Are brain areas assigned to proprio-tactile integration of one’s own movement perception?

Anne Kavounoudias, Jean-Pierre Roll, Régine Roll
Last modified: 2008-05-13


Somesthetic messages from muscle and skin receptors contribute together to the perception of one’s body movement. Here we investigated whether cerebral networks are involved in the integrative processing of these two sensory inputs for movement perception. For this, we designed an amagnetic device able to generate (clockwise) hand movement illusions from separate or combined tactile and muscle proprioceptive stimulations. Stimulations were delivered through a vibrator applied to the subjects’ wrist adductors and a rotary disk set under the palm of their hand.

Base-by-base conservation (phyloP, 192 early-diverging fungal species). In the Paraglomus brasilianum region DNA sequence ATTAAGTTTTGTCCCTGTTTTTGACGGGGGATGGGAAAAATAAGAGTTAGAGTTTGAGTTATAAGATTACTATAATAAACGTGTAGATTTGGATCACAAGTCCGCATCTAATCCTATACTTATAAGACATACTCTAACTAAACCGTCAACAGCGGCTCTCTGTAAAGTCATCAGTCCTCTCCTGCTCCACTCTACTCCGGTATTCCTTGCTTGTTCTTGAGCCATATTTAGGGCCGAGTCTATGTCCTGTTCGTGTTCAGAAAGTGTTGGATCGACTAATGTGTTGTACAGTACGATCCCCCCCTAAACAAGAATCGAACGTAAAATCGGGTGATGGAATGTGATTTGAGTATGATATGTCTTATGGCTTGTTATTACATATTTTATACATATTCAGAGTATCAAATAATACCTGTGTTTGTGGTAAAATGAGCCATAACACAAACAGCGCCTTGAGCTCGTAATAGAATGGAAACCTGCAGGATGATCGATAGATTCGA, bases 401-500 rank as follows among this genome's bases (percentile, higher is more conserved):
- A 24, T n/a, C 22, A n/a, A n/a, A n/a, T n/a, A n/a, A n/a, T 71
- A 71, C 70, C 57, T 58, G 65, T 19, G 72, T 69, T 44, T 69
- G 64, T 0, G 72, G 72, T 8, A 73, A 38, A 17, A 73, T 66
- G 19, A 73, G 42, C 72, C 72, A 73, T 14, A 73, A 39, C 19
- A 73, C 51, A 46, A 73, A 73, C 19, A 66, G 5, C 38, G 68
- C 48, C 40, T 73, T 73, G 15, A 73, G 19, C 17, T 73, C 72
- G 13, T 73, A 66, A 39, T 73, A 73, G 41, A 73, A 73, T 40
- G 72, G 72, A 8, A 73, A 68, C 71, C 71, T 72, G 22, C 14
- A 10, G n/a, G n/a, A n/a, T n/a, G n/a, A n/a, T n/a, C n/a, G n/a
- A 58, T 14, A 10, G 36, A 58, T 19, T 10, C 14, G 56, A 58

Results show that, whether induced by a tactile or a proprioceptive stimulation, the kinesthetic illusion was accompanied by the activation of a very similar cerebral network including cortical and subcortical sensori-motor areas classically found in passive or imagined movement tasks. Moreover, as expected, the strongest kinesthetic illusions occurred under the combined stimulation condition. They were specifically associated to brain area activations in the inferior parietal lobule, the superior temporal sulcus, the insula-claustrum region, and the cerebellum.
These findings support the hypothesis that heteromodal areas may subserve multisensory integrative mechanisms and suggest that the detection of the spatial coherence and of the temporal coincidence between these two kinesthetic messages might involve different cortical and subcortical brain zones.

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